If, indeed, it is ‘hindering’ I am being accused of and not being a prostitute or posting porn, the question then arises:
How did Geoff Armstrong, Executive Director of the Global Development Group, know on 24th Feb, two days before the document was prepared by the court, on 26th Feb, that I was to be charged with ‘hindering’?
In the absence of any clarity about who has brought these non-specific charges against me and what the nature of the charges is, I will not attend an interview with the police. If this results in my arrest, so be it. This is far preferable to attending an ‘interview’ under the circumstances outlined above. If nothing else my arrest for ‘hindering’ an unnamed NGO will highlight how laughably incompetent the Cambodian judiciary is and raise some questions in the media about both Citipointe and the Global Develop Group’s funding of the church. Perhaps, with me in jail, it will occur to those who should have been asking Citipointe questions this past five years, to start asking questions. The first of which should be:
On what legal basis did the church remove Rosa and Chita from their family in 2008? To be more specific, on 11th August 2008, when Rebecca Brewer told Rosa and Chita’s parents that their daughters would stay with the church’s ‘SHE Rescue Home’ until they were 18, on what legal basis did it do so?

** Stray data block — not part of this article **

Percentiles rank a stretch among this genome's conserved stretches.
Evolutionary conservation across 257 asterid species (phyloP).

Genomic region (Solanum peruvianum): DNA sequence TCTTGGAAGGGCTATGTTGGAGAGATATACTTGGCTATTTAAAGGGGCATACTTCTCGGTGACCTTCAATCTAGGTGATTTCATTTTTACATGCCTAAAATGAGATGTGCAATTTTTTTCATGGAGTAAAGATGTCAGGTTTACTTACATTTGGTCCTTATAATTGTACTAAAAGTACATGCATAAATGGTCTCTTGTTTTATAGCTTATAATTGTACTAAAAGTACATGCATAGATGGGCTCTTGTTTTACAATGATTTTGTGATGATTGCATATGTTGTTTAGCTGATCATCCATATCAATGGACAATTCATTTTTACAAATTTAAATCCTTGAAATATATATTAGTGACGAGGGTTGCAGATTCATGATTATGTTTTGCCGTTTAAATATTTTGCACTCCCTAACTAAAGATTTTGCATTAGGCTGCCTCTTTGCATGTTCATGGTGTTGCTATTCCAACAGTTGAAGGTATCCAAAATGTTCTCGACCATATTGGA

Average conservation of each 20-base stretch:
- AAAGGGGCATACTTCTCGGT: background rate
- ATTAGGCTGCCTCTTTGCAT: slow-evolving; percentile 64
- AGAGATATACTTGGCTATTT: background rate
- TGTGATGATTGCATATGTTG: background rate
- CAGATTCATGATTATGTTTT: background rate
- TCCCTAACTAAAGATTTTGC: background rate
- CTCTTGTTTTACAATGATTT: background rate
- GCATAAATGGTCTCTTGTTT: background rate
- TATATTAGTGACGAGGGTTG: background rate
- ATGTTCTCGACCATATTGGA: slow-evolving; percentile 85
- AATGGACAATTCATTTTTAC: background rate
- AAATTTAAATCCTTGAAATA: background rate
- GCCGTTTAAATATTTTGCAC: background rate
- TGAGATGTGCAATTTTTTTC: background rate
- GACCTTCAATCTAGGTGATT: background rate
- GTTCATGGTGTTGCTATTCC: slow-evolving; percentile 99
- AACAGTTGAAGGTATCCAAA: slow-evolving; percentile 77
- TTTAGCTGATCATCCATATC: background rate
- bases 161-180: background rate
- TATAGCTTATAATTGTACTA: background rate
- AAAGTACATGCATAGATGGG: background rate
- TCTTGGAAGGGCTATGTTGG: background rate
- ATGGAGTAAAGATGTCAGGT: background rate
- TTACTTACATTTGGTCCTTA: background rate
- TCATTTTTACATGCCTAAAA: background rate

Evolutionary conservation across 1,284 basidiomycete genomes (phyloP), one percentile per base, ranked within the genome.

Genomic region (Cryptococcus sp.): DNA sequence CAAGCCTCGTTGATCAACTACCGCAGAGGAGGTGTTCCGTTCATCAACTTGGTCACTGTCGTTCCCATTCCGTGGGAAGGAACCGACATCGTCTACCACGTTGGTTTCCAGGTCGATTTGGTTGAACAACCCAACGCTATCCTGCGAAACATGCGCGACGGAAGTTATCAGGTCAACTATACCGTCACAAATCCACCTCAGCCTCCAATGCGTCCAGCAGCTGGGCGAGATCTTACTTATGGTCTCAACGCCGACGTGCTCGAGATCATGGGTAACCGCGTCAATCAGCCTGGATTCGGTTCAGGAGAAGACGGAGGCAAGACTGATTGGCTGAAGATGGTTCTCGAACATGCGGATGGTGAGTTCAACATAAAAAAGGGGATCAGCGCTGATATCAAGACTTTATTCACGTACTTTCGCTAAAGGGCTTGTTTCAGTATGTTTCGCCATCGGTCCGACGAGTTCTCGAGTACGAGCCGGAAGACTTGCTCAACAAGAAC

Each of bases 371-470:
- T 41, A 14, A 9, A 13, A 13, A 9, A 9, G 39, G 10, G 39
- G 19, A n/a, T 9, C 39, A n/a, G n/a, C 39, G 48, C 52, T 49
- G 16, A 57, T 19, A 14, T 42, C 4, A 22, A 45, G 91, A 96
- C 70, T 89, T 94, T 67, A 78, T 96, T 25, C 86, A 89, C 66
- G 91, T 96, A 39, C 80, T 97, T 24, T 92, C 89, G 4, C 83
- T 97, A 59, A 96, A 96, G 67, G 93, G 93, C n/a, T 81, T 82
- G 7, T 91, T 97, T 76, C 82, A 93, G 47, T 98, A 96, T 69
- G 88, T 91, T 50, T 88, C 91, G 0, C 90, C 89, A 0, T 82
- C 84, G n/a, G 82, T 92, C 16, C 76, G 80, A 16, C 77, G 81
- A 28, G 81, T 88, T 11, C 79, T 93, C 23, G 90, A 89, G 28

This is a question that you, as Australia’s Ambassador, could also ask of Citipointe – an Australian church that runs the ‘SHE Rescue Home’.
Pastor Brian Mulheran
322 Wecker Road
4th March 2014
Dear Pastor Mulheran
I am writing in relation to an article that appears in this morning’s ‘Cambodia Daily’, dated 4th March 2014. I will quote from it:
“In an email to a reporter in May, Citiponte Executive Pastor said the church was adhering to its memorandum of understanding with the government and all relevant government directives.”
Do you, Pastor Mulheran, believe that the parents of girls removed in accordance with such a memorandum of understanding have a right to be given a copy of it so that (a) they can know why their daughters were removed, (b) what their rights as parents are and (c) what they must do to get their daughters back?